USA 162Commercial vehicles are being tracked as a normal process, in some cases to ensure staff are working, but more commonly for more practical purposes, such as driver behaviour and safety, making sure that refrigerated trailers maintain correct temperatures and in countries like New Zealand to allow diesel truck operators to claim Road User Charge rebates when they are not driving on public roads, which can save businesses a truck load of money if you will pardon the pun.

As a fan of TV programs like Person of Interest and 24, which I hear is making a comeback, I often wonder why it seems so hard to track criminals, but if you follow my blogs and tweets you will see that more and more criminals are being caught, especially after stealing iPhones or other devices containing GPS and communications. I love those stories.

So, to the question of this blog. What we know is that government agencies (and businesses with their clients’ approval, such as finance and insurance companies) are tracking people and monitoring their behaviour. By monitoring Big Data about the location of people’s mobiles, algorithms can identify information such as where people live, work and play. They can identify associations with other people through this same data. For example if you monitor a person and establish their home (where their mobile is most nights of the year) and identify other mobile devices that are also at that location during most nights of the year, then you can identify that they also probably reside at that location.

If those people were criminal suspects of any kind, you could thereby potential make some assumptions that those people might also be criminals. This would be very useful, not only with terrorists, which we thought were the prime reason for being able to spy on people, but also gangs, drug dealers and manufacturers and more. I guess part of the issue there is whether this evidence is admissible in a court of law. But again I digress.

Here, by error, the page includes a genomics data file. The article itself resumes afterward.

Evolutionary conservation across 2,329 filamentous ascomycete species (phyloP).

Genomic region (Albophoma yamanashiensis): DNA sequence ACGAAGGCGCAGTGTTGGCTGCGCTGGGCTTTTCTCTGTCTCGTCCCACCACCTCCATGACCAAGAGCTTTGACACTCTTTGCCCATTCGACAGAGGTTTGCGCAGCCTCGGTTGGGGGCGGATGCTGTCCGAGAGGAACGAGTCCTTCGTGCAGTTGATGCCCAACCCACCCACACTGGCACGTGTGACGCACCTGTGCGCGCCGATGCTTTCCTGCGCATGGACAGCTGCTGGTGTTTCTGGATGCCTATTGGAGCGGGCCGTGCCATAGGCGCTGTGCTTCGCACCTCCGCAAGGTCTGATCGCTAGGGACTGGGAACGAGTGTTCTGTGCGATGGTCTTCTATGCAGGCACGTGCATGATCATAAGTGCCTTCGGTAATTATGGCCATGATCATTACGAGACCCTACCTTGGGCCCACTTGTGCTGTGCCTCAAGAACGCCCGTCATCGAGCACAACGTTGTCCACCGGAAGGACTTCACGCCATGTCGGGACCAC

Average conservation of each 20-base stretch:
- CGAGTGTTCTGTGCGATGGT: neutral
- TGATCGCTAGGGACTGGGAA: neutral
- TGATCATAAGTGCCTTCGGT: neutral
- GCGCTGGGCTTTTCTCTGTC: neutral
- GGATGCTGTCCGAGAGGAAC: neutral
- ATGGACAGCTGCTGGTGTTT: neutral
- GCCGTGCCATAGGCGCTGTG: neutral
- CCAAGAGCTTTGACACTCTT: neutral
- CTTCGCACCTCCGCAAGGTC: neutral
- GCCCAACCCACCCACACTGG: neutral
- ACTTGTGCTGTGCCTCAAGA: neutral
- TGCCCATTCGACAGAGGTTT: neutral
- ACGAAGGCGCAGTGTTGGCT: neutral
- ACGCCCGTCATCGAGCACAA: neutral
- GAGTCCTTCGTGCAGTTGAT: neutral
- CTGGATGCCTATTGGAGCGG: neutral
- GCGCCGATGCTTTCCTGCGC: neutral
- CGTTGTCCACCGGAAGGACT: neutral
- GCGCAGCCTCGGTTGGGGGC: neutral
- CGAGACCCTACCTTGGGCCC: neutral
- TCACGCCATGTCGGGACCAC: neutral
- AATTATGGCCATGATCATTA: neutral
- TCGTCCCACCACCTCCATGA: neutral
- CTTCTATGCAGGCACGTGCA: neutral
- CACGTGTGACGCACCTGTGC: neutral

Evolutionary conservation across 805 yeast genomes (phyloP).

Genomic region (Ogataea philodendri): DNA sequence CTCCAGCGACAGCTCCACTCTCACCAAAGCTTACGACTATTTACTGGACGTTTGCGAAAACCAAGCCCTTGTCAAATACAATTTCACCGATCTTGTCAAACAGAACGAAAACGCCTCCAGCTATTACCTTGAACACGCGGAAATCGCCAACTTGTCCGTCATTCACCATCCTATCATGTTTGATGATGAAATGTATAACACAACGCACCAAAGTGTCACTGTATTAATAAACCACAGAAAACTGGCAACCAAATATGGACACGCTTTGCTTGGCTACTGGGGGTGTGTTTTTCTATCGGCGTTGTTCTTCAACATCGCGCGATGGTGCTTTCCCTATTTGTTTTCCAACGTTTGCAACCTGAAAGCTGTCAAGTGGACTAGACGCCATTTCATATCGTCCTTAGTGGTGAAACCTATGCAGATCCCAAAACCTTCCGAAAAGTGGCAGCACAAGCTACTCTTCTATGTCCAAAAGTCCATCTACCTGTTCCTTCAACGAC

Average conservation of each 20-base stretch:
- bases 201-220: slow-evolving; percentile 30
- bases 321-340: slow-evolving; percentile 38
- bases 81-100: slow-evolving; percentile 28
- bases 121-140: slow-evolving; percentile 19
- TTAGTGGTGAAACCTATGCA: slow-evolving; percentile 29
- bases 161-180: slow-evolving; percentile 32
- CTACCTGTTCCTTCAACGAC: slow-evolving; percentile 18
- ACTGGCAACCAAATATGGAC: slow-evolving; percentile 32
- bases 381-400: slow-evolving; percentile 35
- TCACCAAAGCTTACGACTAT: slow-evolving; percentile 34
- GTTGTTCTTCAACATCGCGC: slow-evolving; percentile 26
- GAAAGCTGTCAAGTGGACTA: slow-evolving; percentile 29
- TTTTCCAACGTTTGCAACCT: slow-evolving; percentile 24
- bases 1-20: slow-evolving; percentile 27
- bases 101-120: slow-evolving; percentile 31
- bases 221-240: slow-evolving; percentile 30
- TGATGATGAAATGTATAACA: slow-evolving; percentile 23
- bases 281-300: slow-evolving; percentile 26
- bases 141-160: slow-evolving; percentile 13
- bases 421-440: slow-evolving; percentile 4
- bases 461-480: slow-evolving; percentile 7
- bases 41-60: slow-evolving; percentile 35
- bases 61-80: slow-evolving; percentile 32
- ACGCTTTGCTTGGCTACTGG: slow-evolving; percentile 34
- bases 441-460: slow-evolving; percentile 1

If you are able to monitor mobile phone radio connections using GPS or less accurate technologies and identify unknown devices such as prepaid mobiles that frequently appear at the same locations as known devices, that would suggest that you could infer the identity or characteristics of a user. If, for example, a person had a mobile for normal use and an anonymous prepaid mobile for more nefarious purposes and they were carried around together, you could infer that the user was the same person.

This could mean that effectively the use of a prepaid mobile, being used for the purposes of criminal activity, on the basis of its implied anonymity, could be fatally flawed. Not a bad thing in my opinion. The problem is more in the assumption that a governmental agency has the right to spy on its citizens without recourse and without obtaining a warrant from a court first, a bit like apologising after the event.

I am all for keeping law abiding citizens safe, but there should be transparency on how that is done, especially in countries that we consider to be enlightened democracies. Anyway, the answer to the question in my opinion is that using a prepaid mobile will not by default prevent you from being tracked or identified if an agency has the power to track radio devices. the technology is certainly easy to access.